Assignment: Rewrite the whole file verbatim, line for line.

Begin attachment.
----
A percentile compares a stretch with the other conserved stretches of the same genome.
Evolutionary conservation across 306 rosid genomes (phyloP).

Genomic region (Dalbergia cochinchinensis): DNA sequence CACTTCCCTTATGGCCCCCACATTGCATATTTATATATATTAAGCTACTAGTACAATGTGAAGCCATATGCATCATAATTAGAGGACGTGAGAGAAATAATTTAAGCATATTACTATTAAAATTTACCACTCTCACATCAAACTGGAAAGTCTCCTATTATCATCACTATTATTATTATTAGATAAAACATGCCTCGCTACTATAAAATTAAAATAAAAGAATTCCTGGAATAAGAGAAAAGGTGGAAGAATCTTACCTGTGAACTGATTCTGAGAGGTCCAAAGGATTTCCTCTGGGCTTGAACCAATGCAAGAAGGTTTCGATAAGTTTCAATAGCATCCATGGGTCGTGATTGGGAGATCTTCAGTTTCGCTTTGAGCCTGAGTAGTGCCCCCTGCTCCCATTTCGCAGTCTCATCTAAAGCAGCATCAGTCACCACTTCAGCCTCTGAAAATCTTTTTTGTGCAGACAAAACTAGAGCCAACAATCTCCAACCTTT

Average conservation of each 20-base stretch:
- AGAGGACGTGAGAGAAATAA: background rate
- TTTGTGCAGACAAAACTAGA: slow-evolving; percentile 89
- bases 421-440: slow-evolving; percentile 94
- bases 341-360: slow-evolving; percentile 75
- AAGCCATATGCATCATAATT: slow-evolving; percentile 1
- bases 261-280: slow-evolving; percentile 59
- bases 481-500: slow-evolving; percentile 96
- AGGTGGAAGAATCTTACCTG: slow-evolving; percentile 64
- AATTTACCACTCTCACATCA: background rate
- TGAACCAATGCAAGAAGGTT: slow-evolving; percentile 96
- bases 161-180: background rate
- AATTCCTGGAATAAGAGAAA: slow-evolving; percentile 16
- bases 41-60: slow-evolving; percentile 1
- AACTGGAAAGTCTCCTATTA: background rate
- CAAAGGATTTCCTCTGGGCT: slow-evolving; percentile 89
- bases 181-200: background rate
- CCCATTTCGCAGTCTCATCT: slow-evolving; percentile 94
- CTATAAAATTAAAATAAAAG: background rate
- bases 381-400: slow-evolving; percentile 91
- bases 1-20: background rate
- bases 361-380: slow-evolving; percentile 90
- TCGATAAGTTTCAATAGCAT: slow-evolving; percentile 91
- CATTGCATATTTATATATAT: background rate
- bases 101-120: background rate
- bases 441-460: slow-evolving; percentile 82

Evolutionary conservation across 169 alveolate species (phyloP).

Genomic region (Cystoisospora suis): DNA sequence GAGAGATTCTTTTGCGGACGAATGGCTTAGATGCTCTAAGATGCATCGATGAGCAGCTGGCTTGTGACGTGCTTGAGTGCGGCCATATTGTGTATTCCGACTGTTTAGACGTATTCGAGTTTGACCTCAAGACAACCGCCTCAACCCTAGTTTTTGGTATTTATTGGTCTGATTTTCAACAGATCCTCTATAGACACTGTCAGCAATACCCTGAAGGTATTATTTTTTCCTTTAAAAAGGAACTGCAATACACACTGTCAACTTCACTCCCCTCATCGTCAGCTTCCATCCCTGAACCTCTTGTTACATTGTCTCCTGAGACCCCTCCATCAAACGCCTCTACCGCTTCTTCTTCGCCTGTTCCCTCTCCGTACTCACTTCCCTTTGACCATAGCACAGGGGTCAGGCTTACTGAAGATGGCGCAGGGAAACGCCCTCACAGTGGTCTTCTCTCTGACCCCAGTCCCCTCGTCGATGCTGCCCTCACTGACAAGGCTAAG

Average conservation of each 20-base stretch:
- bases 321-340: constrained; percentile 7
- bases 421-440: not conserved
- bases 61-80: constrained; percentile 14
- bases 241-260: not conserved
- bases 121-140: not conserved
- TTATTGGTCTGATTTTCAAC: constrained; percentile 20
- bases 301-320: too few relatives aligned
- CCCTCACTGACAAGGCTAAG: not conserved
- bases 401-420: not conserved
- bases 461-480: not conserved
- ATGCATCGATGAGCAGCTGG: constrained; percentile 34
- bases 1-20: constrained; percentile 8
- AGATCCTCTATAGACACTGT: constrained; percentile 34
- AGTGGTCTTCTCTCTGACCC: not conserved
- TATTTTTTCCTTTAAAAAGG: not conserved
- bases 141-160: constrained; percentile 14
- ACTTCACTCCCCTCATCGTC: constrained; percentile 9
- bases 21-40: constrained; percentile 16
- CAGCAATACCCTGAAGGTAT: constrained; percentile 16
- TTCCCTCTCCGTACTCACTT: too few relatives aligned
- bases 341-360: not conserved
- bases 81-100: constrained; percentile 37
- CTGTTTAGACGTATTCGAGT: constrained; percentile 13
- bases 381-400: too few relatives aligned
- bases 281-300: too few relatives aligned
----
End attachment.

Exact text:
A percentile compares a stretch with the other conserved stretches of the same genome.
Evolutionary conservation across 306 rosid genomes (phyloP).

Genomic region (Dalbergia cochinchinensis): DNA sequence CACTTCCCTTATGGCCCCCACATTGCATATTTATATATATTAAGCTACTAGTACAATGTGAAGCCATATGCATCATAATTAGAGGACGTGAGAGAAATAATTTAAGCATATTACTATTAAAATTTACCACTCTCACATCAAACTGGAAAGTCTCCTATTATCATCACTATTATTATTATTAGATAAAACATGCCTCGCTACTATAAAATTAAAATAAAAGAATTCCTGGAATAAGAGAAAAGGTGGAAGAATCTTACCTGTGAACTGATTCTGAGAGGTCCAAAGGATTTCCTCTGGGCTTGAACCAATGCAAGAAGGTTTCGATAAGTTTCAATAGCATCCATGGGTCGTGATTGGGAGATCTTCAGTTTCGCTTTGAGCCTGAGTAGTGCCCCCTGCTCCCATTTCGCAGTCTCATCTAAAGCAGCATCAGTCACCACTTCAGCCTCTGAAAATCTTTTTTGTGCAGACAAAACTAGAGCCAACAATCTCCAACCTTT

Average conservation of each 20-base stretch:
- AGAGGACGTGAGAGAAATAA: background rate
- TTTGTGCAGACAAAACTAGA: slow-evolving; percentile 89
- bases 421-440: slow-evolving; percentile 94
- bases 341-360: slow-evolving; percentile 75
- AAGCCATATGCATCATAATT: slow-evolving; percentile 1
- bases 261-280: slow-evolving; percentile 59
- bases 481-500: slow-evolving; percentile 96
- AGGTGGAAGAATCTTACCTG: slow-evolving; percentile 64
- AATTTACCACTCTCACATCA: background rate
- TGAACCAATGCAAGAAGGTT: slow-evolving; percentile 96
- bases 161-180: background rate
- AATTCCTGGAATAAGAGAAA: slow-evolving; percentile 16
- bases 41-60: slow-evolving; percentile 1
- AACTGGAAAGTCTCCTATTA: background rate
- CAAAGGATTTCCTCTGGGCT: slow-evolving; percentile 89
- bases 181-200: background rate
- CCCATTTCGCAGTCTCATCT: slow-evolving; percentile 94
- CTATAAAATTAAAATAAAAG: background rate
- bases 381-400: slow-evolving; percentile 91
- bases 1-20: background rate
- bases 361-380: slow-evolving; percentile 90
- TCGATAAGTTTCAATAGCAT: slow-evolving; percentile 91
- CATTGCATATTTATATATAT: background rate
- bases 101-120: background rate
- bases 441-460: slow-evolving; percentile 82

Evolutionary conservation across 169 alveolate species (phyloP).

Genomic region (Cystoisospora suis): DNA sequence GAGAGATTCTTTTGCGGACGAATGGCTTAGATGCTCTAAGATGCATCGATGAGCAGCTGGCTTGTGACGTGCTTGAGTGCGGCCATATTGTGTATTCCGACTGTTTAGACGTATTCGAGTTTGACCTCAAGACAACCGCCTCAACCCTAGTTTTTGGTATTTATTGGTCTGATTTTCAACAGATCCTCTATAGACACTGTCAGCAATACCCTGAAGGTATTATTTTTTCCTTTAAAAAGGAACTGCAATACACACTGTCAACTTCACTCCCCTCATCGTCAGCTTCCATCCCTGAACCTCTTGTTACATTGTCTCCTGAGACCCCTCCATCAAACGCCTCTACCGCTTCTTCTTCGCCTGTTCCCTCTCCGTACTCACTTCCCTTTGACCATAGCACAGGGGTCAGGCTTACTGAAGATGGCGCAGGGAAACGCCCTCACAGTGGTCTTCTCTCTGACCCCAGTCCCCTCGTCGATGCTGCCCTCACTGACAAGGCTAAG

Average conservation of each 20-base stretch:
- bases 321-340: constrained; percentile 7
- bases 421-440: not conserved
- bases 61-80: constrained; percentile 14
- bases 241-260: not conserved
- bases 121-140: not conserved
- TTATTGGTCTGATTTTCAAC: constrained; percentile 20
- bases 301-320: too few relatives aligned
- CCCTCACTGACAAGGCTAAG: not conserved
- bases 401-420: not conserved
- bases 461-480: not conserved
- ATGCATCGATGAGCAGCTGG: constrained; percentile 34
- bases 1-20: constrained; percentile 8
- AGATCCTCTATAGACACTGT: constrained; percentile 34
- AGTGGTCTTCTCTCTGACCC: not conserved
- TATTTTTTCCTTTAAAAAGG: not conserved
- bases 141-160: constrained; percentile 14
- ACTTCACTCCCCTCATCGTC: constrained; percentile 9
- bases 21-40: constrained; percentile 16
- CAGCAATACCCTGAAGGTAT: constrained; percentile 16
- TTCCCTCTCCGTACTCACTT: too few relatives aligned
- bases 341-360: not conserved
- bases 81-100: constrained; percentile 37
- CTGTTTAGACGTATTCGAGT: constrained; percentile 13
- bases 381-400: too few relatives aligned
- bases 281-300: too few relatives aligned